Patricia gave it her shot. She rooted around in the muscle and skin for around 20 minutes with various stainless steel gear. She retrieved parts, but admitted defeat and the immutable tenacity of a tick leg or two in the wound. It was painful and mostly tiresome, for both of us, but geewillikers, for all the flaying elbow action, I wanted her to say smugly, “Got it!” She didn’t.

She said that so far, the wound did not fall into the bull’s eye category. It didn’t have a pale ring separating the main mound…at least not yet. I’m supposed to watch for that.

She didn’t want to have the tick pieces I brought in on a cotton pad tested. She did give me doxycycline, a single dose of two tablets, as a precaution. I see that it may or may not be effective in preventing Lyme post-exposure.

Of course, the big joke is that ticks carry many diseases other than that one. The incubation period for Lyme and a few of those can be months or years. I think I’ll pass on the worry.

Oddly enough, a few months ago, we went hiking in the Blue Hills as a family, and two of our sons ended up with ticks. They each got a medical pro to pull out the parasite and then got doxycycline as a precaution. It seems to be a family shtick.

I can’t see this inconvenient experience changing my behavior (sorry Scientologists, no engramming here). I’ve been an outdoorsy active guy since I was a wee bairn.

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What Milton Showed Me Today

September 5th, 2011

When my digital camera died a week and change ago, I ordered a new one. Taking it for a spin today, I looked for varied lighting and color to see what it could do. Here’s what I found in Milton on a walk.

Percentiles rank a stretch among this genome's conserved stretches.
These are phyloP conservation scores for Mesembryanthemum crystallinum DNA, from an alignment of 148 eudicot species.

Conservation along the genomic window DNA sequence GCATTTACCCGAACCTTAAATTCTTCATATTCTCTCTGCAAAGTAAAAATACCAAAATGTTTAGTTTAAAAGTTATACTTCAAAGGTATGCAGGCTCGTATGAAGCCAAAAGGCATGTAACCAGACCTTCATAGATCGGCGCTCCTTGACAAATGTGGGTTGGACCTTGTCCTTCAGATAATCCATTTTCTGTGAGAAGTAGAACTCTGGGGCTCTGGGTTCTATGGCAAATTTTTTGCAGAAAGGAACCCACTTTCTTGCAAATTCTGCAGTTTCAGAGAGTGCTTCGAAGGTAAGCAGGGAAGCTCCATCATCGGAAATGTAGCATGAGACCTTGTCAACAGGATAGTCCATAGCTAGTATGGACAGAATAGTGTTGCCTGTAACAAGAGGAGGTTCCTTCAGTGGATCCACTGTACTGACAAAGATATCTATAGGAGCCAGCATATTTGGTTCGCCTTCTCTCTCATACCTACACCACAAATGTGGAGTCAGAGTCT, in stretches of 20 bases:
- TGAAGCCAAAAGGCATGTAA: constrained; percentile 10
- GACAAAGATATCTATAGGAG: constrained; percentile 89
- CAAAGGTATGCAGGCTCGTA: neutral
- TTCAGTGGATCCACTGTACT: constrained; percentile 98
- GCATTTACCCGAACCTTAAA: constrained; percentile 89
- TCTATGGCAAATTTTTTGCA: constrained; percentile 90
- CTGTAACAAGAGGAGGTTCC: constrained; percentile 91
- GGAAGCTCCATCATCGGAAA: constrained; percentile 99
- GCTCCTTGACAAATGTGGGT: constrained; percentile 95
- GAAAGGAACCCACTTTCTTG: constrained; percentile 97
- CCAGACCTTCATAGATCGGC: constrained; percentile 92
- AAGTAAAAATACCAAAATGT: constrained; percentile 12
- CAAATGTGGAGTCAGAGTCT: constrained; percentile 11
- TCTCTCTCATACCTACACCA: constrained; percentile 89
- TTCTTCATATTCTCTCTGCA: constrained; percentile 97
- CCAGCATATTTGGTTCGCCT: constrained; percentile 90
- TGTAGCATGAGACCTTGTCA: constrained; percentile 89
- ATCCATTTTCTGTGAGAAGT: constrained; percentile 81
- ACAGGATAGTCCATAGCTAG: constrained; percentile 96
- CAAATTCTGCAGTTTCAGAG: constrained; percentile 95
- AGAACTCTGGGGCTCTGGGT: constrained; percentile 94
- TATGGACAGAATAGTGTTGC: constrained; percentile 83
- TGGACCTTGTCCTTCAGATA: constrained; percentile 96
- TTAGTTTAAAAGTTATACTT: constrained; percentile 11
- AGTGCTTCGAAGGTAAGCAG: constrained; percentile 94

Pix clix: Click a thumbnail for a larger view. If it opens in the same window, use your browser’s back button or command to return.

License note: All pix are Creative Commons-Attribution. Do what you want with them. Just give Mike Ball credit once.

Just South of Mattapan Square on Rte. 138, I’ve been biking by a big new sign. Today walking, I read it all and took this shot. What was a Jewish temple and what looks for all the world like a middle school will apparently become (ta da) a worship edifice. Oddly enough, I know the outside of the Concord Baptist Church in the South End. To most of us, that grand old building that used to be a Presbyterian church would seem much more like an edifice. I find it hard to believe that the CBC people could spend all that money for Milton real estate and immediately tear down the low brick thingummy, but stranger things have happened in religious history. TBD. edifice
temples In contrast to the aspirations and pretension of the CBC sign, the old one from Temple Shalom remains for the moment. It is much more in keeping with the stereotypical Jewish lack of ostentation in things religious.
The camo worked. The only reason I noticed this huge katydid was because I had bent to photograph the flowers. miltonkatydid
birchshadows Pope’s Pond is a small, hidden Milton treasure. This particular birch is in the wonderful canopied path beside the pond.
Not all in Milton is jolly. At least one person also doesn’t seem to get the hang of threats. This sign by the entrance to a fancy home is reminiscent of the French invaders in Monty Python’s Search for the Holy GrailNow go away or I shall taunt you a second time! welcometomilton